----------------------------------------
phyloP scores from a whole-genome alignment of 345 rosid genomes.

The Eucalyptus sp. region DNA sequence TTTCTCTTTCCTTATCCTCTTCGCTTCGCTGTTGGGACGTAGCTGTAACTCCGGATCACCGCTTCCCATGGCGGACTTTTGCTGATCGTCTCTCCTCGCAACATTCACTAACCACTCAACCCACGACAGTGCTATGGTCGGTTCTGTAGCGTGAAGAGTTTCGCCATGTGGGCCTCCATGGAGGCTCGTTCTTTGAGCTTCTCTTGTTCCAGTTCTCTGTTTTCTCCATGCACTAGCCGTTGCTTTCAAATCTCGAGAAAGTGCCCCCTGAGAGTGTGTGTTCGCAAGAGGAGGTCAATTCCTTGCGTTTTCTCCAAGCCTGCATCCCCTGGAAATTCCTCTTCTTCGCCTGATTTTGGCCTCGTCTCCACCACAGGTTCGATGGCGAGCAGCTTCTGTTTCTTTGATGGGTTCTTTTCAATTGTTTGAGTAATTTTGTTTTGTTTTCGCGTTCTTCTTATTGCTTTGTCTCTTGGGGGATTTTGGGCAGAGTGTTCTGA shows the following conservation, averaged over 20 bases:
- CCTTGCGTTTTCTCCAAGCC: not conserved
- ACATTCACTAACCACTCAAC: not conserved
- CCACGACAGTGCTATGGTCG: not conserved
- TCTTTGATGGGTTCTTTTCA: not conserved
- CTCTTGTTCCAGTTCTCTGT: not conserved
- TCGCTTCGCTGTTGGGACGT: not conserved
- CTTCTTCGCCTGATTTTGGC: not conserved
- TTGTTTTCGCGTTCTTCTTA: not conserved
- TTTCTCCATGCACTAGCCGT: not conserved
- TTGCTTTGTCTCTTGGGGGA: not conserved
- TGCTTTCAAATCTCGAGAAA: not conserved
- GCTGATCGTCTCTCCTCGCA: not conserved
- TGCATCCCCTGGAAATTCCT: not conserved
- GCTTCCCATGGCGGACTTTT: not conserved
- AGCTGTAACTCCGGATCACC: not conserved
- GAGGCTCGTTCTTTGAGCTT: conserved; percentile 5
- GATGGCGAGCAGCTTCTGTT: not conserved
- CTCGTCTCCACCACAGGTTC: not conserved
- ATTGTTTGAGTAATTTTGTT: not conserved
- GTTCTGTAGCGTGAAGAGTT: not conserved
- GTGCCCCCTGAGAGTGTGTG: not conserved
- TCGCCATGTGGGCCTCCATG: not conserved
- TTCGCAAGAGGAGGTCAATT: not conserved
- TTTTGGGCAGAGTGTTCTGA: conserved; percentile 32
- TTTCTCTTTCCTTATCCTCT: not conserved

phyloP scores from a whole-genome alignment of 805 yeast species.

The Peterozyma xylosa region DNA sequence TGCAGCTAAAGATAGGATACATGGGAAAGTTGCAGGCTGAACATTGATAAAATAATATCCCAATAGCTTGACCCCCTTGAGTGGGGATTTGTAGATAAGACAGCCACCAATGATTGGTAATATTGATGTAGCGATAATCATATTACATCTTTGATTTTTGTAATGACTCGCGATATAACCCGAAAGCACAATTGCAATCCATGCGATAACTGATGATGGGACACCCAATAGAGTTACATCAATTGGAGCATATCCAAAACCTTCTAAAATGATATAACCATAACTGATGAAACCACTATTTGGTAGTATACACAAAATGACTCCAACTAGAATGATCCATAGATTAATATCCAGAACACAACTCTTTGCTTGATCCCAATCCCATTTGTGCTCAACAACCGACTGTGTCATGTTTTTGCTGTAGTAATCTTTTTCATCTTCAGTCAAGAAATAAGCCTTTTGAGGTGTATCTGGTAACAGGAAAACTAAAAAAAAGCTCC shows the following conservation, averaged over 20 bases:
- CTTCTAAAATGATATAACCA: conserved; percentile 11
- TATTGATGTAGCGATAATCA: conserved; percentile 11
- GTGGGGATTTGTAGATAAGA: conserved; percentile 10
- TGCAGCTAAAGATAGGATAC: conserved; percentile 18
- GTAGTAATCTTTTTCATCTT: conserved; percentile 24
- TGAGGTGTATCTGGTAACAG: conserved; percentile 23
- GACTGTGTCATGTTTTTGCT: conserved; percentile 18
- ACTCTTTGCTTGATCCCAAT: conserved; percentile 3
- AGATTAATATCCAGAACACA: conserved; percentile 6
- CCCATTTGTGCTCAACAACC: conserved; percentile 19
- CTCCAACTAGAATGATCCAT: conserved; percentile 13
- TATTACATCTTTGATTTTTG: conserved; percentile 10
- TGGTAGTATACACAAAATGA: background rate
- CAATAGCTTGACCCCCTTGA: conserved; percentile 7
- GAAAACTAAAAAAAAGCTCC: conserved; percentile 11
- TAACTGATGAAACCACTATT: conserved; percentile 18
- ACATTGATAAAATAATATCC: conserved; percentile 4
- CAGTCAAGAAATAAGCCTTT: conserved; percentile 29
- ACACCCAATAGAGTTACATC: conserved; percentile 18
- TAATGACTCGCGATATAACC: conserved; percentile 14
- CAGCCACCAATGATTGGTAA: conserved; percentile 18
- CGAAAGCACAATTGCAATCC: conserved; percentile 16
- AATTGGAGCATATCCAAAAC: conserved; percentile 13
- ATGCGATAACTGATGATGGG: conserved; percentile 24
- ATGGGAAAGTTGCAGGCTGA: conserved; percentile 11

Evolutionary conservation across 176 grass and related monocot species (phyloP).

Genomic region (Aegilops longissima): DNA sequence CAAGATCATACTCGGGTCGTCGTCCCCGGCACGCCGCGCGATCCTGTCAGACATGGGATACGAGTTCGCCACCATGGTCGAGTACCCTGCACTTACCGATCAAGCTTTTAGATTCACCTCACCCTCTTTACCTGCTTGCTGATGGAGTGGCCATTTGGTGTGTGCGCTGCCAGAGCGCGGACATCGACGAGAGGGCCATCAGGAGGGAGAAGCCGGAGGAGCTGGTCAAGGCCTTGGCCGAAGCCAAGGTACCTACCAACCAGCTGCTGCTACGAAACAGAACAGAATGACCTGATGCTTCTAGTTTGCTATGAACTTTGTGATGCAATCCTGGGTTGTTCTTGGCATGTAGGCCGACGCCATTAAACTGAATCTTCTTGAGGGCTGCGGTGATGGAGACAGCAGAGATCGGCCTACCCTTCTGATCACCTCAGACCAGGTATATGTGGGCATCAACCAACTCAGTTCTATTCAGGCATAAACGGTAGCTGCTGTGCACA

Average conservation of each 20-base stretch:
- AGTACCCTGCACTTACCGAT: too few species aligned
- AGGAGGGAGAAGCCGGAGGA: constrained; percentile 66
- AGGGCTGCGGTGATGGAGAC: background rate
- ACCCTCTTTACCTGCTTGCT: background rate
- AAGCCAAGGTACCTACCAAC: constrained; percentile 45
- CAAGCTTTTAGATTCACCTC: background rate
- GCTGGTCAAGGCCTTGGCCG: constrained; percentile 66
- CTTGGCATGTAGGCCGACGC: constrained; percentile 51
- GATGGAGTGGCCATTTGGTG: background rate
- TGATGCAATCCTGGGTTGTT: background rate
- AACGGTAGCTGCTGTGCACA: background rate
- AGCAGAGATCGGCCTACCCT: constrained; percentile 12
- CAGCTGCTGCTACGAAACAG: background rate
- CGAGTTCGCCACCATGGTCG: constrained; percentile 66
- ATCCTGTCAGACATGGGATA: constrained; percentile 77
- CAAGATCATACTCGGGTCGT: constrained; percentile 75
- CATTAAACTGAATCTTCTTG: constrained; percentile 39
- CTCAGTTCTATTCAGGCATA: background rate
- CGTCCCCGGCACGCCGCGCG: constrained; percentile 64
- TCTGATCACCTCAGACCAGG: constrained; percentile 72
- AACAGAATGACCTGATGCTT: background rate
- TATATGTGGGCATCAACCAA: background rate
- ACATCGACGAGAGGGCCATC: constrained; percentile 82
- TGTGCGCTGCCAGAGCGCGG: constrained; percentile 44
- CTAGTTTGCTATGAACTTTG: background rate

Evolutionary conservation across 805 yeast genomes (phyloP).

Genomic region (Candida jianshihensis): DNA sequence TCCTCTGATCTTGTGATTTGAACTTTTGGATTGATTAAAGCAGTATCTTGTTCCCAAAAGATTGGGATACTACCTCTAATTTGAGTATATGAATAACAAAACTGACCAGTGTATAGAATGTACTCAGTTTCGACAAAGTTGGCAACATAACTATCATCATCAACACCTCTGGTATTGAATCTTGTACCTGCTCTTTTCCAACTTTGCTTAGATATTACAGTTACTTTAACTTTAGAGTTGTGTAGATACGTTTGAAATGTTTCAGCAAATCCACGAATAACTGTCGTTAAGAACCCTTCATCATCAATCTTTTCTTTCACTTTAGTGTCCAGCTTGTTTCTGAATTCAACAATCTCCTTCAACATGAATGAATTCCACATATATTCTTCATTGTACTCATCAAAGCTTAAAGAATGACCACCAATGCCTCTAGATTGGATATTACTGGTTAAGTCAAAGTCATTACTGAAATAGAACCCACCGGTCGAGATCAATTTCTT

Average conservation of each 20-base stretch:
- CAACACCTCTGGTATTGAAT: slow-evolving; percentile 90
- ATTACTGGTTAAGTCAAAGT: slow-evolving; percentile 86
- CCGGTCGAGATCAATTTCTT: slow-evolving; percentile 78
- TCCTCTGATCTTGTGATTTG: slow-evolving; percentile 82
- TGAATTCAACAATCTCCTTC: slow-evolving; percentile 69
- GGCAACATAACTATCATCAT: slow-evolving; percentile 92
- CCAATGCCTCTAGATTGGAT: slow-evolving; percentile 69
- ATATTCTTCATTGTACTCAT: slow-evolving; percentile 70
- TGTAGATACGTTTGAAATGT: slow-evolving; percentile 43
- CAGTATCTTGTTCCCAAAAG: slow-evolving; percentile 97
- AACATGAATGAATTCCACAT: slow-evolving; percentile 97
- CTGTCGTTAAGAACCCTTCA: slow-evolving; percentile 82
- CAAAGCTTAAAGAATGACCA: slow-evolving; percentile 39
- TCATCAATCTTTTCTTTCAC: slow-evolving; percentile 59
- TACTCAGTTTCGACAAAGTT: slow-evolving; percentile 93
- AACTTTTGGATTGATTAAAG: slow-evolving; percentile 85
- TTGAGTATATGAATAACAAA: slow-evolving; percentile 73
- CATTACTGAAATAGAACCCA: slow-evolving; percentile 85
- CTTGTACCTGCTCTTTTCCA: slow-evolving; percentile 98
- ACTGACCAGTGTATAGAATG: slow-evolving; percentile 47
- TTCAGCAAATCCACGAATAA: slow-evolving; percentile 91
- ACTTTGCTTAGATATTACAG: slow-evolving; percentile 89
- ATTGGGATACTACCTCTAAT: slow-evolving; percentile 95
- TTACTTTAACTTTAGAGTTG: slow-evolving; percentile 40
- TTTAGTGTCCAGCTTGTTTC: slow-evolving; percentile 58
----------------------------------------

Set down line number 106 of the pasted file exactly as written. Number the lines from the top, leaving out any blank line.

- TTCAGCAAATCCACGAATAA: slow-evolving; percentile 91